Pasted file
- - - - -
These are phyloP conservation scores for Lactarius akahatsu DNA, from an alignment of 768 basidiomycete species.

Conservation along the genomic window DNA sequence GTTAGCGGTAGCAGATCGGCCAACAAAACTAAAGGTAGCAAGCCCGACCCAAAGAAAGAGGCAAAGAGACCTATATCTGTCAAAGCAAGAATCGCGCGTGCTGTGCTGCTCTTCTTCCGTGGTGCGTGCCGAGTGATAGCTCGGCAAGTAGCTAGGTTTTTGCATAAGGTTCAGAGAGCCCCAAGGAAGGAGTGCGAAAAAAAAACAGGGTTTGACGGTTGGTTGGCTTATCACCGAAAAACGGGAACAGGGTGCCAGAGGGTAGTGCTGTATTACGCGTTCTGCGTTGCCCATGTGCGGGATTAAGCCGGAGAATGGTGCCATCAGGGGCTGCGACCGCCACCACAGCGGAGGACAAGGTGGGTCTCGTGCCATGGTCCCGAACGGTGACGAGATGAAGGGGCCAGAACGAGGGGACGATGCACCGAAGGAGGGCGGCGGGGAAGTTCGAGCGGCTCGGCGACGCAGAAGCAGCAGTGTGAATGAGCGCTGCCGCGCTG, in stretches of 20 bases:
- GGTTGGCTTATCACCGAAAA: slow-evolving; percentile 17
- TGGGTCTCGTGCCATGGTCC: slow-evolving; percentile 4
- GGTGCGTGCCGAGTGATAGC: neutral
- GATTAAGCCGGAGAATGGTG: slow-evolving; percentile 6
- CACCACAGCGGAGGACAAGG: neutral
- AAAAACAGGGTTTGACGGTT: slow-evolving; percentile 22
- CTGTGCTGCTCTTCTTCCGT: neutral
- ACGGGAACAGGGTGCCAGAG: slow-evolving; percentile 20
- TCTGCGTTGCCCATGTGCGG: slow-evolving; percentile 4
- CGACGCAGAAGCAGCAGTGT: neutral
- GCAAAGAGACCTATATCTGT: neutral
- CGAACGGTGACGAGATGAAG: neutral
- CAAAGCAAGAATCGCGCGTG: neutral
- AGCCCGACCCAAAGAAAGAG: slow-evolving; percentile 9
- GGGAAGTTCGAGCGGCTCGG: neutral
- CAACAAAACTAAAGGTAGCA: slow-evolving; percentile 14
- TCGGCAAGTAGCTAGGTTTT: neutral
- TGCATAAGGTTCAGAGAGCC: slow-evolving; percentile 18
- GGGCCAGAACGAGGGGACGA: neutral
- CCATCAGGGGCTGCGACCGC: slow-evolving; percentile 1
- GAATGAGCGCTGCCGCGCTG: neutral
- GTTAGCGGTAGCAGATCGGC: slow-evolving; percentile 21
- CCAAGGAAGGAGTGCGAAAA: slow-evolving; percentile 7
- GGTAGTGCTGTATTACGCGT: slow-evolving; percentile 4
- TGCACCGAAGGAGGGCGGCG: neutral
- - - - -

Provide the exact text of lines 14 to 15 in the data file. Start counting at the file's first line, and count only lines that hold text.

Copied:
- CGAACGGTGACGAGATGAAG: neutral
- CAAAGCAAGAATCGCGCGTG: neutral